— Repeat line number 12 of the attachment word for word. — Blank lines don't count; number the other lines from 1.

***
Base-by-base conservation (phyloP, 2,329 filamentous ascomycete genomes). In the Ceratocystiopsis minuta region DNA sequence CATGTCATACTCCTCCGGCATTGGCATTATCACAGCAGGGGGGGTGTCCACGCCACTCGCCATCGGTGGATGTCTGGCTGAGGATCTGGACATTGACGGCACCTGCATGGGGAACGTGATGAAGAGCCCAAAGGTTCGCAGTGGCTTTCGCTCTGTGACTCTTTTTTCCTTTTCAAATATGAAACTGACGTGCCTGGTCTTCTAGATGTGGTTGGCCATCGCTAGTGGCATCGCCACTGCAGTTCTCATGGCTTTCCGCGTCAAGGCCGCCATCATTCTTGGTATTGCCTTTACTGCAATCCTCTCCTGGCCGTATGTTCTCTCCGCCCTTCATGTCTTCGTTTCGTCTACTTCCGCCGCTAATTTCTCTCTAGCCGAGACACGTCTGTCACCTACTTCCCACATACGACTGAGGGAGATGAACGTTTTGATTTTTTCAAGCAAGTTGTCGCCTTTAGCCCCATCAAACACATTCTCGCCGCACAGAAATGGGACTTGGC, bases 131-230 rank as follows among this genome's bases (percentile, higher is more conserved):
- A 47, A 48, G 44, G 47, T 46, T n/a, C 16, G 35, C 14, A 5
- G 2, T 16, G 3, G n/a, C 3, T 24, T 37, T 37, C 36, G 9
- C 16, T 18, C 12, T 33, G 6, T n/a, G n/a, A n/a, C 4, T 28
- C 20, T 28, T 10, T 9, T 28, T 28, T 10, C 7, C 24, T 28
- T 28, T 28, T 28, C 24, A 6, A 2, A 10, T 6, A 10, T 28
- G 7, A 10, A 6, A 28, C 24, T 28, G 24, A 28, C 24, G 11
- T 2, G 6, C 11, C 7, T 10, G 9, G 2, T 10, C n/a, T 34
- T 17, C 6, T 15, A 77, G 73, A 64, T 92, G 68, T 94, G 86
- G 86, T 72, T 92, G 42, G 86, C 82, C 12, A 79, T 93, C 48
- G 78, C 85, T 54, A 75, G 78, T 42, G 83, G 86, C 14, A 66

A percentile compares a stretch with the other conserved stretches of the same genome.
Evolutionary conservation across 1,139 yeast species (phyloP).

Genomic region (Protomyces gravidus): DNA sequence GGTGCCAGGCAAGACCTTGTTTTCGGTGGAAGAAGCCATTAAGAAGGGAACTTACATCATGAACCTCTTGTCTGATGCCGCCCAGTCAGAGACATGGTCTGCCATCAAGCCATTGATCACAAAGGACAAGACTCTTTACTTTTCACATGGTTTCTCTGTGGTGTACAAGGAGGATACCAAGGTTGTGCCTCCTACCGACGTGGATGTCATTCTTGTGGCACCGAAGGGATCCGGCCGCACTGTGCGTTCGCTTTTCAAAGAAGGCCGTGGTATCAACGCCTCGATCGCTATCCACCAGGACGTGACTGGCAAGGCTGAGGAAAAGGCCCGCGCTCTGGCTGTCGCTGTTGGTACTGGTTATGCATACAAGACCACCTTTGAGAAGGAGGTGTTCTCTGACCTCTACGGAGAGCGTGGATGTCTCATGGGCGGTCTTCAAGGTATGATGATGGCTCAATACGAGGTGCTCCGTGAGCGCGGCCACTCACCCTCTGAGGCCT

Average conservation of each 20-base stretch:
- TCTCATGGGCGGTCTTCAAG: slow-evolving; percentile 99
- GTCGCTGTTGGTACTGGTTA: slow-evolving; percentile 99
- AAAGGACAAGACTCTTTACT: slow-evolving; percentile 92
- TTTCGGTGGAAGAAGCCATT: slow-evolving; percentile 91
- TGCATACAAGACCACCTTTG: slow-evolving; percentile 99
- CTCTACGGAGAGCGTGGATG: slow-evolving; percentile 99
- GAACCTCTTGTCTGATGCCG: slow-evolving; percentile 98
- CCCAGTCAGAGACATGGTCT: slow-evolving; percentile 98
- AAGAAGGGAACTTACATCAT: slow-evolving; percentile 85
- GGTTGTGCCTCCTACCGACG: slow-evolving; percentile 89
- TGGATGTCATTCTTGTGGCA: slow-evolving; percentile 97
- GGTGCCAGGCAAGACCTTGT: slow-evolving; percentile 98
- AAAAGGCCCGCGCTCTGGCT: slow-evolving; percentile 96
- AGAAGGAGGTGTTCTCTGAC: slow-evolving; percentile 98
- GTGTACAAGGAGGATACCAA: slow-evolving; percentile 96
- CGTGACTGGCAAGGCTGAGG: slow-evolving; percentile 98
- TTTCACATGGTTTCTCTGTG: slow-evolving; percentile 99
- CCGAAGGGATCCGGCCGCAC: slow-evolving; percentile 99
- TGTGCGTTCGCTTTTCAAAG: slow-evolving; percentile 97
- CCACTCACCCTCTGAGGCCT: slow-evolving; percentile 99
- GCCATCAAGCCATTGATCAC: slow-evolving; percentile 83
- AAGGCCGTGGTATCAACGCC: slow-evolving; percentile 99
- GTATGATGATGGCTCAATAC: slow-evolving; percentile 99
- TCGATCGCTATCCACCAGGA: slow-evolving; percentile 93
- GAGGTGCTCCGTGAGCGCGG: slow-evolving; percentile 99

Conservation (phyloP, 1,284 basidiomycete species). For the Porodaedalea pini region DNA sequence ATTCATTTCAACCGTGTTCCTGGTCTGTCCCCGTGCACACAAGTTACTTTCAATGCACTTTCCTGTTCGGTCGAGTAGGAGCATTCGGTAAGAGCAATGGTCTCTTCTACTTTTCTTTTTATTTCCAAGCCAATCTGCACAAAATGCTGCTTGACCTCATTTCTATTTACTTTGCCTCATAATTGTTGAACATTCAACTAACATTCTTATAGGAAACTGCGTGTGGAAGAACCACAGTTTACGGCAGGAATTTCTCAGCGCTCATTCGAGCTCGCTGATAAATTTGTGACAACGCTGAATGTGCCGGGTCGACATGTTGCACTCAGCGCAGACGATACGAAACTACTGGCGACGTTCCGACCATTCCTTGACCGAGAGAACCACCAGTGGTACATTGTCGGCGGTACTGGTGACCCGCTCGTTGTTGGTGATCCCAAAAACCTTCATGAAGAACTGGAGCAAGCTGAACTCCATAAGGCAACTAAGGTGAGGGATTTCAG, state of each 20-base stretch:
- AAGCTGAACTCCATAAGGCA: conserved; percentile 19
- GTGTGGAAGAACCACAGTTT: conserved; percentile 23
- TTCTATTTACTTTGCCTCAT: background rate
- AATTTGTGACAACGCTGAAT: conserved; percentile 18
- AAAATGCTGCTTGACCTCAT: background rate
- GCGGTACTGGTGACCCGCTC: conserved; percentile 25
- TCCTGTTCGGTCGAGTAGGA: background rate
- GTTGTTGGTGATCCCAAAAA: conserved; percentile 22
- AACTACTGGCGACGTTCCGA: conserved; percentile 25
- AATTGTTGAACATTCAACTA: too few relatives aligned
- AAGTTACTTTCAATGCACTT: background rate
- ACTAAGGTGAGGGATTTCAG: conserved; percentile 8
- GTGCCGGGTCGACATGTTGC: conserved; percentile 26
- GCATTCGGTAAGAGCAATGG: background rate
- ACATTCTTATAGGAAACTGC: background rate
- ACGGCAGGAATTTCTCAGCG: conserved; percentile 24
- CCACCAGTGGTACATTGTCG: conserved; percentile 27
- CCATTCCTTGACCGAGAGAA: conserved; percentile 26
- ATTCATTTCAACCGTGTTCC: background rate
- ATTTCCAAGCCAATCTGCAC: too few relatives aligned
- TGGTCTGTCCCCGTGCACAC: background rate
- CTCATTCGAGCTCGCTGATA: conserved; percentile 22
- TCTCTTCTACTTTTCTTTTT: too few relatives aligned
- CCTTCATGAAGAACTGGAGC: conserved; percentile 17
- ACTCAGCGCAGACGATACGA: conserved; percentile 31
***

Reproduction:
A percentile compares a stretch with the other conserved stretches of the same genome.